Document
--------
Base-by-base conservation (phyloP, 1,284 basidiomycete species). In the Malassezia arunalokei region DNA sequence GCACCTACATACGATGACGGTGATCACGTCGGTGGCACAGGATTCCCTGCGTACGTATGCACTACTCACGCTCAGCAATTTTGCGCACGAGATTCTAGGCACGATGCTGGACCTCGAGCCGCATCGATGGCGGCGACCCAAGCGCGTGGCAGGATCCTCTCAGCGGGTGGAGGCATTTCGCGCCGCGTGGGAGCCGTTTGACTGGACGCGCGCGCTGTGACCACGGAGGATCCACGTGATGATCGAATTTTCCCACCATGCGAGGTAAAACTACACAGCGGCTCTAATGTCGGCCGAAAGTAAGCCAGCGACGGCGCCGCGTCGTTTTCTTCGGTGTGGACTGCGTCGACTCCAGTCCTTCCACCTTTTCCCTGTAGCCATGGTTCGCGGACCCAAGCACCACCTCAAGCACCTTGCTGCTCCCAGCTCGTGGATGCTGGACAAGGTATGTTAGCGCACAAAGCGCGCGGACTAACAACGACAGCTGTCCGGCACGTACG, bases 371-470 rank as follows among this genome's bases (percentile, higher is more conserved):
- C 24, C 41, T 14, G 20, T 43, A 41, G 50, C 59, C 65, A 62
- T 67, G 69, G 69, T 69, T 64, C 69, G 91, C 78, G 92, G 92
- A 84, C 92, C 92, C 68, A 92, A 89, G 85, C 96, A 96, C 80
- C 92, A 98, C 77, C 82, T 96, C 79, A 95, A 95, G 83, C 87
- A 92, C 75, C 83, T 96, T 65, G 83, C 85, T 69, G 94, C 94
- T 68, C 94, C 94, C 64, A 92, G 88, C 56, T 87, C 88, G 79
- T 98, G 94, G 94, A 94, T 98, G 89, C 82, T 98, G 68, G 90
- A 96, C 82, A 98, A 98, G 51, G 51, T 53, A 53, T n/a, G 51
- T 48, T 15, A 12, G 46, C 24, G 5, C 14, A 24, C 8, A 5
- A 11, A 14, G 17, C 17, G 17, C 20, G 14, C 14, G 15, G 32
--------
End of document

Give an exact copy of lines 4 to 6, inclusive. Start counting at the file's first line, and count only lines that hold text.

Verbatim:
- A 84, C 92, C 92, C 68, A 92, A 89, G 85, C 96, A 96, C 80
- C 92, A 98, C 77, C 82, T 96, C 79, A 95, A 95, G 83, C 87
- A 92, C 75, C 83, T 96, T 65, G 83, C 85, T 69, G 94, C 94